I would understand if they grew up not believing in God at all, sometimes I question that myself. I am sure one day they will all find a comfortable place in what they believe , they may be 30, but what is the rush.

    Being JW we were counting the days until our kids got baptized,,,,,,,well that is what they wanted anyway. They started on Jake, my oldest when he was about 11, and when we left at 14 it was getting irritating. I told my husband , IMO,,,,,,,,,Jake is not ready , I knew my child enough to say ,,, it would be a mistake to push him into to it.

    I am glad we didnt push him or he would be d/f or d/a at the age of 16. That would have only made him more bitter I am sure.

    It is wonderful how we all can realize that just because we are the age we are , as parents, we are still learning about our spirituality, and that it is ok. It is a nice feeling to not feel rushed in studying or waiting until we are ready to think about it all again.

    I think our kids are pretty lucky to have such open minded parents,,,,,,,we all didnt get that chance to let our brains develope as they would have in freedom of choice. It would be interesting to me, to wonder what i would think or believe in , if I were allowed to choose for myself what I believe in.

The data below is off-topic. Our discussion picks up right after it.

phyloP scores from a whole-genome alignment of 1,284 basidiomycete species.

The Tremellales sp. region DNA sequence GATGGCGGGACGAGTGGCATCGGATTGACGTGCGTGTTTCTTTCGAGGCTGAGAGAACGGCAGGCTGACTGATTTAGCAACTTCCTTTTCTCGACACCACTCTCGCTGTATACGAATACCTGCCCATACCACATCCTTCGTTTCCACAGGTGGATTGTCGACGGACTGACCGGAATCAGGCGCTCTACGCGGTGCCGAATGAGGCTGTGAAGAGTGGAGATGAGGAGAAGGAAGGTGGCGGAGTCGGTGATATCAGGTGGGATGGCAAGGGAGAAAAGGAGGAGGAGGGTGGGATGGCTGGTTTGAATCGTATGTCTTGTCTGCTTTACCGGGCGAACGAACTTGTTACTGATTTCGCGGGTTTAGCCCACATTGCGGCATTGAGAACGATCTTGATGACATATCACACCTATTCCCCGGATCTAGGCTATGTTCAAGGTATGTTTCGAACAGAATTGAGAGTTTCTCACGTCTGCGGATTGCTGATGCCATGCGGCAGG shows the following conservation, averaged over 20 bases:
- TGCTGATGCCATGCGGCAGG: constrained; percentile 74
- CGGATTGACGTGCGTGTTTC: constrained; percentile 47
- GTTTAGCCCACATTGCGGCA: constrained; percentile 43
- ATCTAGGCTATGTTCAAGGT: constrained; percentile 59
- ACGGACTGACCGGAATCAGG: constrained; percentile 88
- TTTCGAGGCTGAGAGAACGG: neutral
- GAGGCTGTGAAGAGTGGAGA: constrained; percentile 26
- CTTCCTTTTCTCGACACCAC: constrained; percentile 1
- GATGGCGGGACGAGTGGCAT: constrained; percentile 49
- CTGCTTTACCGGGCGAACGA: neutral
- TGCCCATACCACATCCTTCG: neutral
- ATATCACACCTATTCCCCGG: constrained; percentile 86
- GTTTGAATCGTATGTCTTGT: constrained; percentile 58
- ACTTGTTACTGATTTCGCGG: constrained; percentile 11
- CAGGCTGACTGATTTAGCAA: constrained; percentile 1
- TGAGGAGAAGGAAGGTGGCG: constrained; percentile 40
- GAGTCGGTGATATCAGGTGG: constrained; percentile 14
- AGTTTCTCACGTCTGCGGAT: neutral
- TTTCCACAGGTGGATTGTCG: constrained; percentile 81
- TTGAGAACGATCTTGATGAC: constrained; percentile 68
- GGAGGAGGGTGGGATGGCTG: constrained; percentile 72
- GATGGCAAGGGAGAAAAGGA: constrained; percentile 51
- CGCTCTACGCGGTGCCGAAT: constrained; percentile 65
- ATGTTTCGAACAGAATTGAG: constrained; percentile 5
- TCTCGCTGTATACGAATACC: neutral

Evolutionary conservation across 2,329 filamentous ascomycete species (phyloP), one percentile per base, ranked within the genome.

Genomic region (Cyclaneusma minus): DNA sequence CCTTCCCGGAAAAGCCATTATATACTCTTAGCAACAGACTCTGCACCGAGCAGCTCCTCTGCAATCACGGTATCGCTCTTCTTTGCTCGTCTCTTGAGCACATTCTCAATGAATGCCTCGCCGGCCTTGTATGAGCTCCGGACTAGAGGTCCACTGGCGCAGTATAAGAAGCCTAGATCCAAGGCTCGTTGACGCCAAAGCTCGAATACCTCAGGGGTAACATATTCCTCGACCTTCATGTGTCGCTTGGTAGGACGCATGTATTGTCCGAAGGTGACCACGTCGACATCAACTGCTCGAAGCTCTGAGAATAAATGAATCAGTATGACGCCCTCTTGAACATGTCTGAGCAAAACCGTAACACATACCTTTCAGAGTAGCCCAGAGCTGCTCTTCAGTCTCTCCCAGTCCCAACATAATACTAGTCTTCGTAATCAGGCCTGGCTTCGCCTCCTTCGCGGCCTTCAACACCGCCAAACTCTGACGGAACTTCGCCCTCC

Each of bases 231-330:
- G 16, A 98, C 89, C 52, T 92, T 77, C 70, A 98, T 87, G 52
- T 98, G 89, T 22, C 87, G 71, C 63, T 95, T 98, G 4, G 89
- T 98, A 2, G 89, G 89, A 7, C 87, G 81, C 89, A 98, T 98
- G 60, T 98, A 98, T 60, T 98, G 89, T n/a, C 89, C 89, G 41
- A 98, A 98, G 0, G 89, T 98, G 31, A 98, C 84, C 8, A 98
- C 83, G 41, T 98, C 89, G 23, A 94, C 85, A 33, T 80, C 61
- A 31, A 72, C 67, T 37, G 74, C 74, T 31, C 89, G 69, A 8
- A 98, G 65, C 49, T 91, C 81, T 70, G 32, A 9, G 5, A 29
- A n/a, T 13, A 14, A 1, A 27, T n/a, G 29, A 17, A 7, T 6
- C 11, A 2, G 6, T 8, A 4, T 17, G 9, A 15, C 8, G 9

• Deist

    In the book, The Age of Reason, Thomas Paine (patriot and contemporary of Thomas Jefferson and George Washington) wrote,

    "I believe in one God, and no more; and I hope for happiness beyond this life. I believe in the equality of man; and I believe that religious duties consist in doing justice, loving mercy, and endeavoring to make our fellow-creatures happy."

    I would encourage anyone to read the book, The Age of Reason, to look at a refreshing perspective and opinion of spirituality and reason. I am sure most, if not all, public libraries have a copy.

    Otherwise, you might want to look at this site:

    Kind regards,

  • Beans

    Well I don't believe in God at all, but the babysitter is a Catholic and has sometimes spoke with my children about God and Jesus which has actually upset me to a certain degree. I personally would like to give my children the chance to choose what they want to believe (except the JW's)! But my oldest has often asked me if I believe in God and I have told her "no I do not" and given a brief explination a 7 year old might understand. But when I ask her if she believes in God she says yes because of what the babysitter has said, yet she has never even been to a church in her life!

    So I will teach my children about choice and make sure they research and understand what they choose and are comfortable with it.